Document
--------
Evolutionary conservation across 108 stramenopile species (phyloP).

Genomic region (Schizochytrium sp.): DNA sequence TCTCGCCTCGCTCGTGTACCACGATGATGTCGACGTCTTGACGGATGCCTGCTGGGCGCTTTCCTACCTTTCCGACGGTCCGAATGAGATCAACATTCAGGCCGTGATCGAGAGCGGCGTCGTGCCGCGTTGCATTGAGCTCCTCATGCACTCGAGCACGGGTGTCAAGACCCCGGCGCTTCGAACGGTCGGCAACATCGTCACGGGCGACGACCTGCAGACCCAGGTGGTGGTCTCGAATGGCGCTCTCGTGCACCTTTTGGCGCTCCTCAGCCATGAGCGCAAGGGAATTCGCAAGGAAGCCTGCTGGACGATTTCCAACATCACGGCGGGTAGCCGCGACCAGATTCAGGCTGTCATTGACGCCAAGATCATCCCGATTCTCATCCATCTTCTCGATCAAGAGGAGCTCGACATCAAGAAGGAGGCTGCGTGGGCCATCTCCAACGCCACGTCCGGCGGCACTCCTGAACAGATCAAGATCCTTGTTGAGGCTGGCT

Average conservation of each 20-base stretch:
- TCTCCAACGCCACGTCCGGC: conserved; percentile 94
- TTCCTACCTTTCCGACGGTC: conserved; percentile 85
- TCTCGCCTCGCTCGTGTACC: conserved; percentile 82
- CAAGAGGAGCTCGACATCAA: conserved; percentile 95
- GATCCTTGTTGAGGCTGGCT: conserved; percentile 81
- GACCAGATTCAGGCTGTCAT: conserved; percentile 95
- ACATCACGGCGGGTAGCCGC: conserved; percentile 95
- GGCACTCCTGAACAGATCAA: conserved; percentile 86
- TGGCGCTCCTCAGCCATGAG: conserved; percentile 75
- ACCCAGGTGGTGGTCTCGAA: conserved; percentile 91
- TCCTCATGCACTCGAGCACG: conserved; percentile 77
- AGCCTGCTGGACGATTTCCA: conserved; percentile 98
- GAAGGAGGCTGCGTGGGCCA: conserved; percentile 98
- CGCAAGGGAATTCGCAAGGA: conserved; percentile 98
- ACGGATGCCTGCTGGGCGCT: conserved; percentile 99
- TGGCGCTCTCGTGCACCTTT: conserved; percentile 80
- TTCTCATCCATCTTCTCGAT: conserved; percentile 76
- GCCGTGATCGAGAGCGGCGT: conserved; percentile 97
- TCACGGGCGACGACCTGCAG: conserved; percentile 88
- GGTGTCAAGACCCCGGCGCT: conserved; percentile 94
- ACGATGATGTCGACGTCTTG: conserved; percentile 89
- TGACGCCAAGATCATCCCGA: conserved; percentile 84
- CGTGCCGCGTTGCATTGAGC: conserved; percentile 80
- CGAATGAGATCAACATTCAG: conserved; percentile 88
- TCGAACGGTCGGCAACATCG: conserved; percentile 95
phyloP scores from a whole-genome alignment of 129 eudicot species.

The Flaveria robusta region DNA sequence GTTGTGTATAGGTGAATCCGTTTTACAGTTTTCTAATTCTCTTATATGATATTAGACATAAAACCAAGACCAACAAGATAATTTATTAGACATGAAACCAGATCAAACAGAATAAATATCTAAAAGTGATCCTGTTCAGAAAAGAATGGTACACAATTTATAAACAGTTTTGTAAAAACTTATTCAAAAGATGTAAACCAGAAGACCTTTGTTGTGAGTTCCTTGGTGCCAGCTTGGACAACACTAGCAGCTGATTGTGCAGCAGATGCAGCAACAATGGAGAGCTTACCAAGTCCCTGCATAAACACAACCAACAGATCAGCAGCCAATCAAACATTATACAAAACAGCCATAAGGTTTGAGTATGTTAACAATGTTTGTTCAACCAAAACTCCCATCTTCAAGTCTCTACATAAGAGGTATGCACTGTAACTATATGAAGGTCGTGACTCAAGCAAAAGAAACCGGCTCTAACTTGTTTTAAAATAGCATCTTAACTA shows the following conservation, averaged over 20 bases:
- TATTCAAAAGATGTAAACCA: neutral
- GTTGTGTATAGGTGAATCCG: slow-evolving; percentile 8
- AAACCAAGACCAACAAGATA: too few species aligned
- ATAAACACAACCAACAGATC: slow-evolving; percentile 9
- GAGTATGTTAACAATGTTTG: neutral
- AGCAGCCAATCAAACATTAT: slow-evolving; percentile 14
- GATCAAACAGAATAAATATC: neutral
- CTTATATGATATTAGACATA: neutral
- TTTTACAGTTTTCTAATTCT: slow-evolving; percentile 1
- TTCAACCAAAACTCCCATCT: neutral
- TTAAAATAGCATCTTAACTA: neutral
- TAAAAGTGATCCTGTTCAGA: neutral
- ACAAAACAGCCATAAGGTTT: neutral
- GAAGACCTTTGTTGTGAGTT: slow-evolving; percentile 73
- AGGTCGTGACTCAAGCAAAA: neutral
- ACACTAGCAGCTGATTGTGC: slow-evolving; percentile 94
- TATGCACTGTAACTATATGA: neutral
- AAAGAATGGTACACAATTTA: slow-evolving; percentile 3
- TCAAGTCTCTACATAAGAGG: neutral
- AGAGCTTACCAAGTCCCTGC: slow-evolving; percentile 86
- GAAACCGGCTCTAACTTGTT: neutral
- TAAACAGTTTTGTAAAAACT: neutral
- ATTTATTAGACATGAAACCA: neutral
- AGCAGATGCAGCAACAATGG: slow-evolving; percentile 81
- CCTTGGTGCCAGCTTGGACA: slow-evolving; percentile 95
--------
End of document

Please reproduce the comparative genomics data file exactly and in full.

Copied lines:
Evolutionary conservation across 108 stramenopile species (phyloP).

Genomic region (Schizochytrium sp.): DNA sequence TCTCGCCTCGCTCGTGTACCACGATGATGTCGACGTCTTGACGGATGCCTGCTGGGCGCTTTCCTACCTTTCCGACGGTCCGAATGAGATCAACATTCAGGCCGTGATCGAGAGCGGCGTCGTGCCGCGTTGCATTGAGCTCCTCATGCACTCGAGCACGGGTGTCAAGACCCCGGCGCTTCGAACGGTCGGCAACATCGTCACGGGCGACGACCTGCAGACCCAGGTGGTGGTCTCGAATGGCGCTCTCGTGCACCTTTTGGCGCTCCTCAGCCATGAGCGCAAGGGAATTCGCAAGGAAGCCTGCTGGACGATTTCCAACATCACGGCGGGTAGCCGCGACCAGATTCAGGCTGTCATTGACGCCAAGATCATCCCGATTCTCATCCATCTTCTCGATCAAGAGGAGCTCGACATCAAGAAGGAGGCTGCGTGGGCCATCTCCAACGCCACGTCCGGCGGCACTCCTGAACAGATCAAGATCCTTGTTGAGGCTGGCT

Average conservation of each 20-base stretch:
- TCTCCAACGCCACGTCCGGC: conserved; percentile 94
- TTCCTACCTTTCCGACGGTC: conserved; percentile 85
- TCTCGCCTCGCTCGTGTACC: conserved; percentile 82
- CAAGAGGAGCTCGACATCAA: conserved; percentile 95
- GATCCTTGTTGAGGCTGGCT: conserved; percentile 81
- GACCAGATTCAGGCTGTCAT: conserved; percentile 95
- ACATCACGGCGGGTAGCCGC: conserved; percentile 95
- GGCACTCCTGAACAGATCAA: conserved; percentile 86
- TGGCGCTCCTCAGCCATGAG: conserved; percentile 75
- ACCCAGGTGGTGGTCTCGAA: conserved; percentile 91
- TCCTCATGCACTCGAGCACG: conserved; percentile 77
- AGCCTGCTGGACGATTTCCA: conserved; percentile 98
- GAAGGAGGCTGCGTGGGCCA: conserved; percentile 98
- CGCAAGGGAATTCGCAAGGA: conserved; percentile 98
- ACGGATGCCTGCTGGGCGCT: conserved; percentile 99
- TGGCGCTCTCGTGCACCTTT: conserved; percentile 80
- TTCTCATCCATCTTCTCGAT: conserved; percentile 76
- GCCGTGATCGAGAGCGGCGT: conserved; percentile 97
- TCACGGGCGACGACCTGCAG: conserved; percentile 88
- GGTGTCAAGACCCCGGCGCT: conserved; percentile 94
- ACGATGATGTCGACGTCTTG: conserved; percentile 89
- TGACGCCAAGATCATCCCGA: conserved; percentile 84
- CGTGCCGCGTTGCATTGAGC: conserved; percentile 80
- CGAATGAGATCAACATTCAG: conserved; percentile 88
- TCGAACGGTCGGCAACATCG: conserved; percentile 95
phyloP scores from a whole-genome alignment of 129 eudicot species.

The Flaveria robusta region DNA sequence GTTGTGTATAGGTGAATCCGTTTTACAGTTTTCTAATTCTCTTATATGATATTAGACATAAAACCAAGACCAACAAGATAATTTATTAGACATGAAACCAGATCAAACAGAATAAATATCTAAAAGTGATCCTGTTCAGAAAAGAATGGTACACAATTTATAAACAGTTTTGTAAAAACTTATTCAAAAGATGTAAACCAGAAGACCTTTGTTGTGAGTTCCTTGGTGCCAGCTTGGACAACACTAGCAGCTGATTGTGCAGCAGATGCAGCAACAATGGAGAGCTTACCAAGTCCCTGCATAAACACAACCAACAGATCAGCAGCCAATCAAACATTATACAAAACAGCCATAAGGTTTGAGTATGTTAACAATGTTTGTTCAACCAAAACTCCCATCTTCAAGTCTCTACATAAGAGGTATGCACTGTAACTATATGAAGGTCGTGACTCAAGCAAAAGAAACCGGCTCTAACTTGTTTTAAAATAGCATCTTAACTA shows the following conservation, averaged over 20 bases:
- TATTCAAAAGATGTAAACCA: neutral
- GTTGTGTATAGGTGAATCCG: slow-evolving; percentile 8
- AAACCAAGACCAACAAGATA: too few species aligned
- ATAAACACAACCAACAGATC: slow-evolving; percentile 9
- GAGTATGTTAACAATGTTTG: neutral
- AGCAGCCAATCAAACATTAT: slow-evolving; percentile 14
- GATCAAACAGAATAAATATC: neutral
- CTTATATGATATTAGACATA: neutral
- TTTTACAGTTTTCTAATTCT: slow-evolving; percentile 1
- TTCAACCAAAACTCCCATCT: neutral
- TTAAAATAGCATCTTAACTA: neutral
- TAAAAGTGATCCTGTTCAGA: neutral
- ACAAAACAGCCATAAGGTTT: neutral
- GAAGACCTTTGTTGTGAGTT: slow-evolving; percentile 73
- AGGTCGTGACTCAAGCAAAA: neutral
- ACACTAGCAGCTGATTGTGC: slow-evolving; percentile 94
- TATGCACTGTAACTATATGA: neutral
- AAAGAATGGTACACAATTTA: slow-evolving; percentile 3
- TCAAGTCTCTACATAAGAGG: neutral
- AGAGCTTACCAAGTCCCTGC: slow-evolving; percentile 86
- GAAACCGGCTCTAACTTGTT: neutral
- TAAACAGTTTTGTAAAAACT: neutral
- ATTTATTAGACATGAAACCA: neutral
- AGCAGATGCAGCAACAATGG: slow-evolving; percentile 81
- CCTTGGTGCCAGCTTGGACA: slow-evolving; percentile 95